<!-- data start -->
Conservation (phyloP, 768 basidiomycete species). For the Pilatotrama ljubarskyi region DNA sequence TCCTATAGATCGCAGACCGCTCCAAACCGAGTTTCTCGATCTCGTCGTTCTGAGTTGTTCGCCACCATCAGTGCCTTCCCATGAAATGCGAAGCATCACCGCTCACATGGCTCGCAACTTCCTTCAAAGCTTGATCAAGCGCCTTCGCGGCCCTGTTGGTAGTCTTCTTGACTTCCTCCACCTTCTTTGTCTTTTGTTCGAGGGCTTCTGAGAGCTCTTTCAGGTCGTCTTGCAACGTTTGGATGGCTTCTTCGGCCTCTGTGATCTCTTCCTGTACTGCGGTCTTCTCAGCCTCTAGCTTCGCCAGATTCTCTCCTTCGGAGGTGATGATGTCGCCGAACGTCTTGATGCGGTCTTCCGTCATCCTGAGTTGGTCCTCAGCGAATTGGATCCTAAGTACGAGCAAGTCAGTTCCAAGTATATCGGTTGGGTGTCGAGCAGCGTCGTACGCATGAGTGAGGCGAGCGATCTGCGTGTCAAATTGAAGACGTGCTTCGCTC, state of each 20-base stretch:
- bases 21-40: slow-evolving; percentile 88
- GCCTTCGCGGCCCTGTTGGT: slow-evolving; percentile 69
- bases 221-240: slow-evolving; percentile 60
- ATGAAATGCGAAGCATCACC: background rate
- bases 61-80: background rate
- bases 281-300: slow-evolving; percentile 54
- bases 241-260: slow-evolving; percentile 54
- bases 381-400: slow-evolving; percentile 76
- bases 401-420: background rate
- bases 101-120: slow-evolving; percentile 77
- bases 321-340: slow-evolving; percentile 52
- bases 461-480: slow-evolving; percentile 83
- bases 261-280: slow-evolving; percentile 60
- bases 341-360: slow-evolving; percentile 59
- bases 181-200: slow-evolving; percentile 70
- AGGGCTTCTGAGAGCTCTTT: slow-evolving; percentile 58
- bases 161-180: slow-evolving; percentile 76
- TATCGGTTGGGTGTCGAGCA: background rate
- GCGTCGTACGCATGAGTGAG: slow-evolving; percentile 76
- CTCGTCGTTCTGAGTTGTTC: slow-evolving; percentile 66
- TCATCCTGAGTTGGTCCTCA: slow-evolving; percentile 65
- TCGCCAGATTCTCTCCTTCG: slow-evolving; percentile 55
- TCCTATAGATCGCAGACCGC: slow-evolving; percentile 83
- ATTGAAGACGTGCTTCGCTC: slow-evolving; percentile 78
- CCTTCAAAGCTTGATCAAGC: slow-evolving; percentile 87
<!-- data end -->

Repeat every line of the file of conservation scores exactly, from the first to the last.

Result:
Conservation (phyloP, 768 basidiomycete species). For the Pilatotrama ljubarskyi region DNA sequence TCCTATAGATCGCAGACCGCTCCAAACCGAGTTTCTCGATCTCGTCGTTCTGAGTTGTTCGCCACCATCAGTGCCTTCCCATGAAATGCGAAGCATCACCGCTCACATGGCTCGCAACTTCCTTCAAAGCTTGATCAAGCGCCTTCGCGGCCCTGTTGGTAGTCTTCTTGACTTCCTCCACCTTCTTTGTCTTTTGTTCGAGGGCTTCTGAGAGCTCTTTCAGGTCGTCTTGCAACGTTTGGATGGCTTCTTCGGCCTCTGTGATCTCTTCCTGTACTGCGGTCTTCTCAGCCTCTAGCTTCGCCAGATTCTCTCCTTCGGAGGTGATGATGTCGCCGAACGTCTTGATGCGGTCTTCCGTCATCCTGAGTTGGTCCTCAGCGAATTGGATCCTAAGTACGAGCAAGTCAGTTCCAAGTATATCGGTTGGGTGTCGAGCAGCGTCGTACGCATGAGTGAGGCGAGCGATCTGCGTGTCAAATTGAAGACGTGCTTCGCTC, state of each 20-base stretch:
- bases 21-40: slow-evolving; percentile 88
- GCCTTCGCGGCCCTGTTGGT: slow-evolving; percentile 69
- bases 221-240: slow-evolving; percentile 60
- ATGAAATGCGAAGCATCACC: background rate
- bases 61-80: background rate
- bases 281-300: slow-evolving; percentile 54
- bases 241-260: slow-evolving; percentile 54
- bases 381-400: slow-evolving; percentile 76
- bases 401-420: background rate
- bases 101-120: slow-evolving; percentile 77
- bases 321-340: slow-evolving; percentile 52
- bases 461-480: slow-evolving; percentile 83
- bases 261-280: slow-evolving; percentile 60
- bases 341-360: slow-evolving; percentile 59
- bases 181-200: slow-evolving; percentile 70
- AGGGCTTCTGAGAGCTCTTT: slow-evolving; percentile 58
- bases 161-180: slow-evolving; percentile 76
- TATCGGTTGGGTGTCGAGCA: background rate
- GCGTCGTACGCATGAGTGAG: slow-evolving; percentile 76
- CTCGTCGTTCTGAGTTGTTC: slow-evolving; percentile 66
- TCATCCTGAGTTGGTCCTCA: slow-evolving; percentile 65
- TCGCCAGATTCTCTCCTTCG: slow-evolving; percentile 55
- TCCTATAGATCGCAGACCGC: slow-evolving; percentile 83
- ATTGAAGACGTGCTTCGCTC: slow-evolving; percentile 78
- CCTTCAAAGCTTGATCAAGC: slow-evolving; percentile 87